Conclusion

Currently, jojoba oil is used primarily to confer anti-inflammatory benefits to cosmetics and cosmeceuticals. One of the primary challenges in formulating cosmeceutical products from jojoba and other botanicals is to retain the intrinsic benefits of the raw botanical or its extract. The development of jojoba-containing formulations may continue because of the commercial preference for ingredients with known traditional uses that do not require regulatory proof of efficacy.

The versatile botanical extract jojoba oil has not been shown to be harmful or to elicit significant adverse effects. At the very least, then, its presence in over-the-counter products is innocuous. There is a small but growing body of evidence to suggest that the inclusion of jojoba oil in topical formulations does impart salient anti-inflammatory effects. Much research, in the form of blinded, placebo-controlled clinical trials, is needed to compare jojoba-containing products with other formulations established as effective anti-inflammatories.

Vanilla Infused Jojoba

Making your own vanilla-infused jojoba is easy!

Add about a half of an ounce of vanilla oleoresin (1 tablespoon) to a gallon of jojoba (3.75 liters). After about two weeks, your jojoba will be infused with the rich aroma of the vanilla.

You can let this oleoresin sit in the gallon until you finish using the jojoba. I’ve refilled that same gallon jug with more jojoba, and the vanilla continues to do its magic!

If you don’t have the oleoresin, you can use about 10 fresh vanilla bean pods. After the two weeks of infusing, take the pods out of the gallon jug of jojoba. You’ll need new ones if you want to start the process again.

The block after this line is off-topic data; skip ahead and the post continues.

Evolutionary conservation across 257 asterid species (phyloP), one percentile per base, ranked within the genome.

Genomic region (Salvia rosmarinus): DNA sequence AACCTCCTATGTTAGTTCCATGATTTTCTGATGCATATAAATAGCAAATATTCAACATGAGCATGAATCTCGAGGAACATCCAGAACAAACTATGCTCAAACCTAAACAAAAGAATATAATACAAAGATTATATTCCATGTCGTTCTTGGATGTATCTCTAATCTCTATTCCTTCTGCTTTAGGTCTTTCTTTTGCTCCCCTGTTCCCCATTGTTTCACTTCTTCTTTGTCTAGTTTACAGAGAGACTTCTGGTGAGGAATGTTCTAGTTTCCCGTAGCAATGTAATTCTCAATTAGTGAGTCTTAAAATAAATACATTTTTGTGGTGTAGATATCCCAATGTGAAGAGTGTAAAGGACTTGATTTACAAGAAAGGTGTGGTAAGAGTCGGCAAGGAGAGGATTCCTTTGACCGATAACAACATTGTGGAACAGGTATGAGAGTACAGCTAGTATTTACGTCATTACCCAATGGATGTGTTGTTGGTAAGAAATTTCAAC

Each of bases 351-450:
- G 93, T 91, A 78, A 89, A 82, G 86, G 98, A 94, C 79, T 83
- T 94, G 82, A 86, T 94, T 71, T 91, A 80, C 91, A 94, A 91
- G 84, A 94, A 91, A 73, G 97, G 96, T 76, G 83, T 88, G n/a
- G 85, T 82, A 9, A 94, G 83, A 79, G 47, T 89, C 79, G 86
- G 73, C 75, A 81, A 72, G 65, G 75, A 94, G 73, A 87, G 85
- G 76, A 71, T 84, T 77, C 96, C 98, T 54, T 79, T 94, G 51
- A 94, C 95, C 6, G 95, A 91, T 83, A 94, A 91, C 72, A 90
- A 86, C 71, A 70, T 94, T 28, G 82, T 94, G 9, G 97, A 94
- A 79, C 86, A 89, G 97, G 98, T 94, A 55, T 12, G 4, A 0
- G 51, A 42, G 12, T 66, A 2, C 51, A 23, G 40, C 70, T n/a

Lip Balm

a delicious and soothing vanilla and citrus lip balm

10 drops distilled Lime (Citrus aurantifolia)
5 drops Sweet Orange (Citrus sinensis)
1 oz (28 gm) Beeswax (Cera alba)
1 oz (30 ml) Vanilla-infused jojoba wax (Simmondsia Chinensis)
2 oz (56 gm) Coconut oil (Cocos nucifera)
Lip balm tubes (the size is about 5 ml)
Lip balm tray

Directions:

  1. Melt 1 oz (28 gm) beeswax and 1 oz (30 ml) vanilla jojoba in a double boiler.
  2. Once melted, add 2 oz (56 gm) coconut oil.
  3. Once melted, take off the stove and add the Lime and Orange essential oils.
  4. Stir and pour immediately (or use a pipette or dropper) into lip balm tubes (this is easiest if you have a lip balm tray for holding the tubes while you pour).

For a double boiler, try a Pyrex measuring cup rested in a soup pot filled halfway with water. This recipe makes about 24 sticks if you use a 5 ml size tube. How many tubes you fill will vary according to how high you fill them, and how exactly you (and your scale) are when you weigh your ingredients.

Vanilla and Lavender Salt Scrub

a skin-soothing shower scrub

3 oz (84 gm) salts (I like 2 oz/56 gm of pink Himalayan salts mixed with 1 oz/28 gm of Epsom salts)
3 oz (90 ml) vanilla jojoba (Simmondsia Chinensis)
1 oz (28 gm) dried organic lavender flowers
15 drops Lavender essential oil (Lavandula angustifolia)
4 oz (120 ml) jar

Directions:

  1. Grind all the salts and the lavender flowers in a small coffee grinder until they are a fine texture. (I have a separate grinder reserved for bath salts, as coffee tasting like vanilla and lavender bath salts can be a bummer first thing in the morning!)
  2. Add the vanilla jojoba to the salts and stir.
  3. Add you’re essential oils and mix.

I recommend making a fresh batch of salt scrub every few weeks.